But there’s something extremely nostalgic about the old block-form ice-cream – and they did have their advantages: less waste and you could cut the perfect slice to put into your ice-cream sandwich. I very much doubt it’s available in the UK anymore although, I have seen them abroad – so there’s a chance that they could make they’re way back to these shores again.
9. ICE-CREAM BOMBES
This dessert is believed to have originated during the Victorian era and it’s got something of a retro vibe. Also known as a bombe glacee, this ice-cream pud is frozen in a spherical mould so it resembles a dome, and they sometimes had a hard chocolate shell. I don’t remember Mum ever making these but I do remember her buying packs of these from Iceland (when the frozen food chain started springing up everywhere) so we clearly enjoyed them. I also remember tucking into these during an extended-family meal in a restaurant when I was about eight. It was mint flavoured ice-cream which I was crazy about at the time, served with fresh cream. Yum!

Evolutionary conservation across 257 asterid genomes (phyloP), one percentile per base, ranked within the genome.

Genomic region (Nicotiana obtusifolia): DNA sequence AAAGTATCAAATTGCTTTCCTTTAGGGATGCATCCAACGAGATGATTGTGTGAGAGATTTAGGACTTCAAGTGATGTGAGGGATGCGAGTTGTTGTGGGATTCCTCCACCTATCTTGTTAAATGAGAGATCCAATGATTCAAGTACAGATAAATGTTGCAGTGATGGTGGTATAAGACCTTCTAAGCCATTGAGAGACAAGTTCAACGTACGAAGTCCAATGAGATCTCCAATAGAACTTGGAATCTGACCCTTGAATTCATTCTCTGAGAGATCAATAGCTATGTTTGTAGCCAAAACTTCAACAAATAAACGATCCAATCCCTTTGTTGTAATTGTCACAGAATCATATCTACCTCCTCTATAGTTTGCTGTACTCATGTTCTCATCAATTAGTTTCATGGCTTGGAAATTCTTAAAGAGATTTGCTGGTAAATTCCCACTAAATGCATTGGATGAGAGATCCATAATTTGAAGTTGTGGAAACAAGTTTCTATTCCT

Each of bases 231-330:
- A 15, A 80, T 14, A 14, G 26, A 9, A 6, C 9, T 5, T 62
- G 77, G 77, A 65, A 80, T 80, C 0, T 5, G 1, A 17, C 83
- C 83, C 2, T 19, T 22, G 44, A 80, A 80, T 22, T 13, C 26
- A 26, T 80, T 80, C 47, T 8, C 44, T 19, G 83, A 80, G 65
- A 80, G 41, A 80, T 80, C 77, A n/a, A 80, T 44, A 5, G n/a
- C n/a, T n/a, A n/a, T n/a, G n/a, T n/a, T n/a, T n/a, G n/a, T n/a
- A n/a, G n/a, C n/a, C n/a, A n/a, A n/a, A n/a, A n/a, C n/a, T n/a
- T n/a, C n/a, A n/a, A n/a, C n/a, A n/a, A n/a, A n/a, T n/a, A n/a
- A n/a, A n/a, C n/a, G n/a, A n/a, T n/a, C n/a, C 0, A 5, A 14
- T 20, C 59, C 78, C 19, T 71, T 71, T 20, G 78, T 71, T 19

As far as I’m concerned, Baked Alaska is the queen of ice-cream puddings. A very decadent-looking ice-cream dessert which generally consisted of ice-cream and fruit on a cake base, covered in meringue before being browned in the oven. And here’s the amazing bit – the ice-cream doesn’t melt! Baked Alaska was a very popular dessert when I was growing up and although it’s been virtually unheard of for at least fifteen years, I’m thrilled to see that Marks and Spencer have brought out their version of this classic dessert.
I must say though, that one memory I’m glad has become a very distant one is that delightful combo of vanilla ice-cream with… tinned fruit salad! When I was a child I was obsessed with tinned fruit salad. In fact my mum used to say it was the only time I would go near a piece of fruit. I remember for school dinners, desert would sometimes consist of tinned fruit and custard (which I thought was yum!) But our family gatherings and parties weren’t any better: dessert was almost always tinned fruit and vanilla ice-cream. Don’t get me wrong; at the time I thought it was fab. But then I hadn’t developed the sophisticated palate that I have now! I have no aversion to fruit and ice-cream only now I insist on using fresh fruit rather than opening a tin.